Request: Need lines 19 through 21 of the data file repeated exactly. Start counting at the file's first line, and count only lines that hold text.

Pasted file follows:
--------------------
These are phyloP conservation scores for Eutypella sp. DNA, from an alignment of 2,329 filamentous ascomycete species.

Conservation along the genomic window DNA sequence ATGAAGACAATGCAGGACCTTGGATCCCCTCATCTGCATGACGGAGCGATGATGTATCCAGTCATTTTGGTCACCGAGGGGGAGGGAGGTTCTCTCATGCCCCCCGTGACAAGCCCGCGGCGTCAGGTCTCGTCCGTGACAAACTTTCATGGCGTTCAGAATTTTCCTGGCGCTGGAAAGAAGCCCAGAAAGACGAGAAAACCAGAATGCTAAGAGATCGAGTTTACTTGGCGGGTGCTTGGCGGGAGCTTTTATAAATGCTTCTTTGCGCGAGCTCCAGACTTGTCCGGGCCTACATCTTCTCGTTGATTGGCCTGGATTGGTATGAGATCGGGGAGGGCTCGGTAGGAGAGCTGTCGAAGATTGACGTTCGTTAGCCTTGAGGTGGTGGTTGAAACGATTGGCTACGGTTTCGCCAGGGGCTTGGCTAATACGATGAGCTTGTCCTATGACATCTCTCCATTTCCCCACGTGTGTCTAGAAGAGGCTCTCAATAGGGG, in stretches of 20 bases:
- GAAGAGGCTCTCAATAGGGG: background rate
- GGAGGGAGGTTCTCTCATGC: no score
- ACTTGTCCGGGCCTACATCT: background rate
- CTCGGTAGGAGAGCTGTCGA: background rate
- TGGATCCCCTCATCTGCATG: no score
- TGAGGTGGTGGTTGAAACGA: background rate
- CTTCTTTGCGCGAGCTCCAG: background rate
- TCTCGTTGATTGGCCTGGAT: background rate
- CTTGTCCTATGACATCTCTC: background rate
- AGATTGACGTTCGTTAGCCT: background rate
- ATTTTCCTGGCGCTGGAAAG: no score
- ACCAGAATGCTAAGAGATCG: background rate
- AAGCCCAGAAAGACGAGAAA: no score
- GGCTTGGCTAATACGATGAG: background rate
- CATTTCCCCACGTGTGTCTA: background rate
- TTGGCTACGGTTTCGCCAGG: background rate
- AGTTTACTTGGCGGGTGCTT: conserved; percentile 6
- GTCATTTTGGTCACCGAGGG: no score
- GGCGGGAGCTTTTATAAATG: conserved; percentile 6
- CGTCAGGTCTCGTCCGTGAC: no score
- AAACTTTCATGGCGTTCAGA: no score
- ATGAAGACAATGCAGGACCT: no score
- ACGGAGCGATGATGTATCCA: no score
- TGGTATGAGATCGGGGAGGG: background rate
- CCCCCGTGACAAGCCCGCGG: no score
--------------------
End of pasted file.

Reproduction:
- AGTTTACTTGGCGGGTGCTT: conserved; percentile 6
- GTCATTTTGGTCACCGAGGG: no score
- GGCGGGAGCTTTTATAAATG: conserved; percentile 6